3.     Connecting to legacy VPN’s to gain access to desktops and applications

Like water, your users tend to gravitate towards the path of least resistance when working.  Easier is normally better, letting them get to their patients or critical business tasks with less disruption.  But in order to connect to your corporate VPN, they have to go through the time consuming process of connecting and authenticating themselves before gaining access to their required internal resources.   There’s nothing easy about it.

4.     Requiring different devices for different personal and business related tasks

The people who work at your facility are also buying tech devices to use at home and in their personal lives. With more and more frequency, your end users want to use their own personal devices at work, instead of operating different systems at home and at the hospital.  But personal use devices expose hospitals to new security risks, spawning elaborate corporate policies in how to deal with them.  Bring Your Own Device (BYOD) strategies, as well as exclusion policies, have created undesired user practices, driving down the end user experience.  There are ways, though, to enable users to work how they want to work, while providing a secure environment for whatever device they choose.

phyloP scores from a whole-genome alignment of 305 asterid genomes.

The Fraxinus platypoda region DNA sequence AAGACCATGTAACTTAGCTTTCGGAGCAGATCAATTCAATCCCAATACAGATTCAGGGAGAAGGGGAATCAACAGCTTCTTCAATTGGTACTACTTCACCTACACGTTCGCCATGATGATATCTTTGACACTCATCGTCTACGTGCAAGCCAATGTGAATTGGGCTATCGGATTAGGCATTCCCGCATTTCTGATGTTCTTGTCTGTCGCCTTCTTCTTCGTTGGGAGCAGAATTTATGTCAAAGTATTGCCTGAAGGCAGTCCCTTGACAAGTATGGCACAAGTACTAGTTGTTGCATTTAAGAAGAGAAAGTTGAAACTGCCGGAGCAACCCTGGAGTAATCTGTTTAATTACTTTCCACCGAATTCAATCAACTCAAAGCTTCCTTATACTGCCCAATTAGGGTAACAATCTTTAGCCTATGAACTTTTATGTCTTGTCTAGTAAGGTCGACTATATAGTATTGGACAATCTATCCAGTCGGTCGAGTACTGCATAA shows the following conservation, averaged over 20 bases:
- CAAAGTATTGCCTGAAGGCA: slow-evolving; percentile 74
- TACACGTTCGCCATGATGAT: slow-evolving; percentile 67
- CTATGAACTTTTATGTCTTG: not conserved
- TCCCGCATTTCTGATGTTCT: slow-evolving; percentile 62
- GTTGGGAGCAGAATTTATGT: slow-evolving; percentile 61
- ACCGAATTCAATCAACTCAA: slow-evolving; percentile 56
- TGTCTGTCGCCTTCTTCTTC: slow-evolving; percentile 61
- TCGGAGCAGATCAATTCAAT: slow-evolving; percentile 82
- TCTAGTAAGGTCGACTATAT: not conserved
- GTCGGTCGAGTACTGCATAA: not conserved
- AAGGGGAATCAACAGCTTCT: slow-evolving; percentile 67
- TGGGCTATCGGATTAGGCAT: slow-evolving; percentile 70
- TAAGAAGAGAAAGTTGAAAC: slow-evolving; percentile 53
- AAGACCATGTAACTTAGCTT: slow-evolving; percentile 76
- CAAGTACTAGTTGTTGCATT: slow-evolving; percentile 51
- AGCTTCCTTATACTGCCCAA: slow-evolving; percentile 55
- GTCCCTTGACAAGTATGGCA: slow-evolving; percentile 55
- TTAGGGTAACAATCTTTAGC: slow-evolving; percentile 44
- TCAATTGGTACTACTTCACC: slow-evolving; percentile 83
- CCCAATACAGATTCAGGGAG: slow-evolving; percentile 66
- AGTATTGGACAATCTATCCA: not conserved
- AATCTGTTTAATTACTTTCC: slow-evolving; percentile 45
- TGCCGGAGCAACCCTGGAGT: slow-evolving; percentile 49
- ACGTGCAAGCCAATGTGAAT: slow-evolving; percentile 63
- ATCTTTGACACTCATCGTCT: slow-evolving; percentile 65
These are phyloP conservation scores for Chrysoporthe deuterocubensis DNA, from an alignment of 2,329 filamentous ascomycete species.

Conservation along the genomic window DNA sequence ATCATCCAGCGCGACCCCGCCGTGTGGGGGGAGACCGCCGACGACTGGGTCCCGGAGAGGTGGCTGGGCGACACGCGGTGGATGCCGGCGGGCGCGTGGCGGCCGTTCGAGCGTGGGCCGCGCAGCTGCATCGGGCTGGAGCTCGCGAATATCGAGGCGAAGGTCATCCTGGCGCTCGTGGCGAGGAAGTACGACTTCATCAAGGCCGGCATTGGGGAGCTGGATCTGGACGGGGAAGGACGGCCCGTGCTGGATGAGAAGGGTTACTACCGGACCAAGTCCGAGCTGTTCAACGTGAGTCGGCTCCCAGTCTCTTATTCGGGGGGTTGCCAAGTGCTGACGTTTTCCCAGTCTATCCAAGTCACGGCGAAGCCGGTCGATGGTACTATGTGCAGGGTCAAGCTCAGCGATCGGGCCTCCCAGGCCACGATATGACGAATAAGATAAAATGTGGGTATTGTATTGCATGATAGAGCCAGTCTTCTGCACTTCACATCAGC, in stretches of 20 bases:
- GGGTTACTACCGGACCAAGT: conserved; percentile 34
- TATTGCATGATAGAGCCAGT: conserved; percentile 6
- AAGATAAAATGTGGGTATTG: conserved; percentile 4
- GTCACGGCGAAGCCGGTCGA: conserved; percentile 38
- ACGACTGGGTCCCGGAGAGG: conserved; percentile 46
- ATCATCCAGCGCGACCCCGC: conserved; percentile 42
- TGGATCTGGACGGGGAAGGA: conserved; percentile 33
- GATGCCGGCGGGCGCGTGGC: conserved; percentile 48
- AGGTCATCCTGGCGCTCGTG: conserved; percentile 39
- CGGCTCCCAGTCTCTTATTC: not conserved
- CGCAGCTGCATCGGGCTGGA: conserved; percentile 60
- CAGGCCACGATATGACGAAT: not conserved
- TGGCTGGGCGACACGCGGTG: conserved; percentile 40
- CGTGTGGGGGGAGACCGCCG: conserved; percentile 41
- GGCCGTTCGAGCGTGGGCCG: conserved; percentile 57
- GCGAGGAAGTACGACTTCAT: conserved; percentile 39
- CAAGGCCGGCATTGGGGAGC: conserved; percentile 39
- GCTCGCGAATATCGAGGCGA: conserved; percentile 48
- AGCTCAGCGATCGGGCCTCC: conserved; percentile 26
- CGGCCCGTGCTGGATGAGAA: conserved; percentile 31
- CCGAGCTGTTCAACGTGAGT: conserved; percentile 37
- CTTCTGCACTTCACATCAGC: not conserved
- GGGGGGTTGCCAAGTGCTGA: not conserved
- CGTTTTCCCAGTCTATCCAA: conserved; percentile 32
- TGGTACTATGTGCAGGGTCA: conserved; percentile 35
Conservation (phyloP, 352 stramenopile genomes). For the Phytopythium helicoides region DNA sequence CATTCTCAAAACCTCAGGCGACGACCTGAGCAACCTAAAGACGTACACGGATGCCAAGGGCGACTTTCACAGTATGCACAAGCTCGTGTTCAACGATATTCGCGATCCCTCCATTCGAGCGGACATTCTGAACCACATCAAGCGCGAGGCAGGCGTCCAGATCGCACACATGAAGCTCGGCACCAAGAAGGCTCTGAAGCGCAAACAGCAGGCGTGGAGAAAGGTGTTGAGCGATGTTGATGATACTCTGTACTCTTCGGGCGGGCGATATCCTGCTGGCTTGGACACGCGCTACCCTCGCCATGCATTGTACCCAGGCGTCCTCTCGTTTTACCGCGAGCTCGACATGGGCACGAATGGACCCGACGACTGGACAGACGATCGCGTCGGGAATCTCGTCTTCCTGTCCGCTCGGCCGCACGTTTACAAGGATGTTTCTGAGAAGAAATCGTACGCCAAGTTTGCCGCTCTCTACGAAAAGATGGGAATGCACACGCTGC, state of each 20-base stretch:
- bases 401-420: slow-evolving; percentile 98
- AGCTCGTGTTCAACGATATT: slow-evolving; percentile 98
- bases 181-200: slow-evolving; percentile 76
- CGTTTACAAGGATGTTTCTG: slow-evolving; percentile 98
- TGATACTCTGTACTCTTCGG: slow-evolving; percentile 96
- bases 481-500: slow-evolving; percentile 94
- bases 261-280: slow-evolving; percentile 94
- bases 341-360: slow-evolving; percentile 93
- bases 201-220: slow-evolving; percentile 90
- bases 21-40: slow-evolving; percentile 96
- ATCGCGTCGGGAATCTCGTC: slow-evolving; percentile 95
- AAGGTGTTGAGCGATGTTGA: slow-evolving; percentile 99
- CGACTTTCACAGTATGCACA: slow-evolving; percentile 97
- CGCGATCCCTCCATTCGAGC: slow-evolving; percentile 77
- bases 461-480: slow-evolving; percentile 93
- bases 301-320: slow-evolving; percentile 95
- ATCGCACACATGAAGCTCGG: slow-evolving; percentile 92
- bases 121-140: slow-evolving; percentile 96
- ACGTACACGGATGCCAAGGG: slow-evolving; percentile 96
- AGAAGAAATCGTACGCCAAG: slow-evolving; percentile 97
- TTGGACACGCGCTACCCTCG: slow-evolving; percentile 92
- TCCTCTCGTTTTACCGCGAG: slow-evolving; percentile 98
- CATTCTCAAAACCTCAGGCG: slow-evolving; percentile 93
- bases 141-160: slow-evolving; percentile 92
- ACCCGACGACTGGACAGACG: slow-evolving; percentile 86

5.  Personal, customized user settings not portable across multiple devices

Your users are also forced to move between facility floors, work on many different devices and even at different geographical locations. Users typically try to setup all of these varying environments to their own personal, comfortable standards.  They will modify shortcuts, IE toolbars and favorites, apply customized word templates and settings, the list goes on and on. But what works for one might not work for the next, roaming profiles can become easily corrupt, and the time taken to produce, replicate and download these personalized preferences  can greatly impact user performance.  On top of that, making user settings portable, regardless of device type and location, requires its own solution and strategy.  But taking the time to virtualize user based settings so your users can retain their customized personal workspace across any device is critical to a good end user experience and increase in overall productivity.